Customer Reviews

One of Al Pacino's and Sean Penn's best roles.
Jonathan Acevedo
Carlito's Way ranks up there with Goodfellas as one of the best gangster movies of the 90s.
GZA
This movie gets a 4 because the middle to the end of the film was really good.
L. Rowe

Most Helpful Customer Reviews

48 of 51 people found the following review helpful By Linda Linguvic HALL OF FAMETOP 1000 REVIEWERVINE VOICE on December 29, 2004
Format: DVD
When I rented this DVD I hadn't realized that I had seen it in a theater when it was first released in 1993. I remember that I liked it then. And, guess what? I like it even more now.

Directed by Brian DePalma and adapted from two novels by Edwin Torres, who just happens to be a judge in the New York Supreme Court, the screenwriter, David Keopp, did a wonderful job of bringing this story to the screen. Yes, it's fictional. But it has all the gritty realism of authenticity. And it also has some wonderful actors.

Al Pacino stars as Carlito, a Puerto Rican gangster. When we first meet him, he's just been released from prison because of a technicality. He wants to go straight now. Keep out of trouble. But it seems impossible. He's immediately drawn into to some heavy gunfights when his nephew gets involved in some drug sales. It's bloodshed and murder and a very exciting scene.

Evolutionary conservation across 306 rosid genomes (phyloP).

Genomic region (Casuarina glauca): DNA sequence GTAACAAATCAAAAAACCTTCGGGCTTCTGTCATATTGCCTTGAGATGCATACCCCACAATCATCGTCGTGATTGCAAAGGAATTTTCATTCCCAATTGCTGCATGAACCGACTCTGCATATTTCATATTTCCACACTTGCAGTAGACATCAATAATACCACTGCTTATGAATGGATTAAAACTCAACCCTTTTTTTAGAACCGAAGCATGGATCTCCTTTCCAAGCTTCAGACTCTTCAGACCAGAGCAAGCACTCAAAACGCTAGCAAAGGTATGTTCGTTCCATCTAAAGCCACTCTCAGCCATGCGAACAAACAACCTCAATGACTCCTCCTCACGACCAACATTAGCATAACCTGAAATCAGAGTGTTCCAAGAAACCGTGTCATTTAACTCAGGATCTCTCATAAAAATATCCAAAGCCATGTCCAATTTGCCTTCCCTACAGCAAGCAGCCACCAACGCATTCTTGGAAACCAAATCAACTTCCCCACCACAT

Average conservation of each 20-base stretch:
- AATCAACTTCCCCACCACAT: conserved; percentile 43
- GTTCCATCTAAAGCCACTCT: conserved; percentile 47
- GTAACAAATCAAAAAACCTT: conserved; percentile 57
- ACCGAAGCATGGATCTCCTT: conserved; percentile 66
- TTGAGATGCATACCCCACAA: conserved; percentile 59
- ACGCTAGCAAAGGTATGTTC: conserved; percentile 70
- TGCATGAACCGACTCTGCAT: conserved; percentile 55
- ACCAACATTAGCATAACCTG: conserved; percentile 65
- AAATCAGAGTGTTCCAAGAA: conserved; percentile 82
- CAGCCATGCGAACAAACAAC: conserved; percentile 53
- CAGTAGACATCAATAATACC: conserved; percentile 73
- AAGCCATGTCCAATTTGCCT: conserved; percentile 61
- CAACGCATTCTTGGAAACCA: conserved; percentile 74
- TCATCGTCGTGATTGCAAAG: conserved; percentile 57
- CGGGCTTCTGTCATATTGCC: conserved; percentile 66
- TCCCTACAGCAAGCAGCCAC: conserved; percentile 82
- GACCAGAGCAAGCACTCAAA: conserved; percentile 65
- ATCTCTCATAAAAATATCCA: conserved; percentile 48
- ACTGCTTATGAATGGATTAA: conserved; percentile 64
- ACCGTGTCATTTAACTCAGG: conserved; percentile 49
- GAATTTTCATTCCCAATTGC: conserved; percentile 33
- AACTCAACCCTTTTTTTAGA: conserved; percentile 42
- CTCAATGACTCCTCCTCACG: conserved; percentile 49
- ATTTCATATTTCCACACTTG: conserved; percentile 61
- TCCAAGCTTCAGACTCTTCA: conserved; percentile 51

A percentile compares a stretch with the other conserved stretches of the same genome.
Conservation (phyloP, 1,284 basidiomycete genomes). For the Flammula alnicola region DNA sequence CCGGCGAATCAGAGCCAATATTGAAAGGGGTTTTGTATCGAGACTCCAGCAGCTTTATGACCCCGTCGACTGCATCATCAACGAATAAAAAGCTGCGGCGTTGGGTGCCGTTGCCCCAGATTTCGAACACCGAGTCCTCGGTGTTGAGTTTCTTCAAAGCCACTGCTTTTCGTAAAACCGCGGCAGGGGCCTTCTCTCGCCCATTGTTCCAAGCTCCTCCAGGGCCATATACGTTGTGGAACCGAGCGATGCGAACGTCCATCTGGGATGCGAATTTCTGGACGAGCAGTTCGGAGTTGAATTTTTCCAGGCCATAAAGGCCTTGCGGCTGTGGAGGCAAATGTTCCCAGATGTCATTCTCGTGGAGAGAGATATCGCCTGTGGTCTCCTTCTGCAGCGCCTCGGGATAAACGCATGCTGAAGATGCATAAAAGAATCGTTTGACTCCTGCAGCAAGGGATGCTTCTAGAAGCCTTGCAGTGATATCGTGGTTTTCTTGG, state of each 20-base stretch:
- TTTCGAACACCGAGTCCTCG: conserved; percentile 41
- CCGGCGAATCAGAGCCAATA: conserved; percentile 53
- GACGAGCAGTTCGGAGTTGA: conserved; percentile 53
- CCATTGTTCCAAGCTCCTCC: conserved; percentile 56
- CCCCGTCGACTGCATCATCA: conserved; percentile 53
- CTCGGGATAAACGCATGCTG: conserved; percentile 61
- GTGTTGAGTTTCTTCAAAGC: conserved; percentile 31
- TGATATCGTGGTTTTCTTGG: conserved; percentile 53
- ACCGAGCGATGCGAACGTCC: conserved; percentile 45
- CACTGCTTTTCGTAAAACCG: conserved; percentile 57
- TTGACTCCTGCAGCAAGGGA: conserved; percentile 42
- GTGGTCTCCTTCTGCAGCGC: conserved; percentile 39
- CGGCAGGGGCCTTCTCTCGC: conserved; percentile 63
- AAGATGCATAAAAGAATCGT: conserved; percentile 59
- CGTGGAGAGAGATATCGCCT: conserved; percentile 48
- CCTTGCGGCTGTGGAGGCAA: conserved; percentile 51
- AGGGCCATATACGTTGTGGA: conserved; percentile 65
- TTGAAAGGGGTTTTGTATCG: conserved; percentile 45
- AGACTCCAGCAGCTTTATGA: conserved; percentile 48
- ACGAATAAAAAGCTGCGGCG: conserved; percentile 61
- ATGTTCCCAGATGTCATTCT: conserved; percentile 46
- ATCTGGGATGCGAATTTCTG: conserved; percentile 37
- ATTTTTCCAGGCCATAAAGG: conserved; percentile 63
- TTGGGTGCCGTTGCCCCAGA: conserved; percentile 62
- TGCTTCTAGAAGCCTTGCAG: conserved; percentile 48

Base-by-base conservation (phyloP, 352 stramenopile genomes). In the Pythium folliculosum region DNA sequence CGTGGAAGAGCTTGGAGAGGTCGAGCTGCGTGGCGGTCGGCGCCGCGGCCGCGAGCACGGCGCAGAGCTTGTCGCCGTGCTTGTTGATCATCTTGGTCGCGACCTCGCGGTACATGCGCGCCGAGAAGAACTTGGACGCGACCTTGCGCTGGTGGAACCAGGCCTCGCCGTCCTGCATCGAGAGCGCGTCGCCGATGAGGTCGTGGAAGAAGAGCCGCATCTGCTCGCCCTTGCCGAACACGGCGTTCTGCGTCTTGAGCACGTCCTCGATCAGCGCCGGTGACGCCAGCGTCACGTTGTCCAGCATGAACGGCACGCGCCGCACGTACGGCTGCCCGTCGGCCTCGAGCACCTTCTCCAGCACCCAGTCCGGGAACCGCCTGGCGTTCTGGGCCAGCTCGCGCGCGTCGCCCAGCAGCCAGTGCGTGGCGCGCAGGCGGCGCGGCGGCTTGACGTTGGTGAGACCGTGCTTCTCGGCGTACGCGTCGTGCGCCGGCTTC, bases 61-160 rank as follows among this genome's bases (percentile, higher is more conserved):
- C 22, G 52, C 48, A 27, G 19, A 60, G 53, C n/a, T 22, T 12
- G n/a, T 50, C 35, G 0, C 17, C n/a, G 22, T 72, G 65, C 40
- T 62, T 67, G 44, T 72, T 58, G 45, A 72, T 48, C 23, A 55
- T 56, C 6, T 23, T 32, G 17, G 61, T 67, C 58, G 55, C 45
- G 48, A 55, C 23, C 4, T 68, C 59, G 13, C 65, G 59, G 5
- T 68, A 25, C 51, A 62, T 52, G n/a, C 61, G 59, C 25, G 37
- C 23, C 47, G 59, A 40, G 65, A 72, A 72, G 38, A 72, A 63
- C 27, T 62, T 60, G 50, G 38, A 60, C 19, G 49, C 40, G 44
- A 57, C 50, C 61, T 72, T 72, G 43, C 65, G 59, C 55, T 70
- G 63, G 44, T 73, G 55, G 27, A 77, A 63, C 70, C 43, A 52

Sean Penn is cast as his lawyer. He's a sleazy type. He's flashy, he's obnoxious and he's addicted to cocaine. And Carlito also owes him a favor, a big favor.

Carlito really tries to go straight, and even re-ignites a flame with his old girlfriend. He's working as a manager of a nightclub and saving his money. Supposedly, if he can get together $70,000, he'd be able to move to a Caribbean Island and run a car dealership. That's his dream. And I found myself wishing it would happen.

Naturally there are complications. The mob is involved. And so is the lawyer. And Carlito is drawn into another crime, this one with dire consequences. The ending is inevitable.

The film moved fast, the story was tight and well constructed, and I felt real emotion for Carlito and the hard choices he had to make.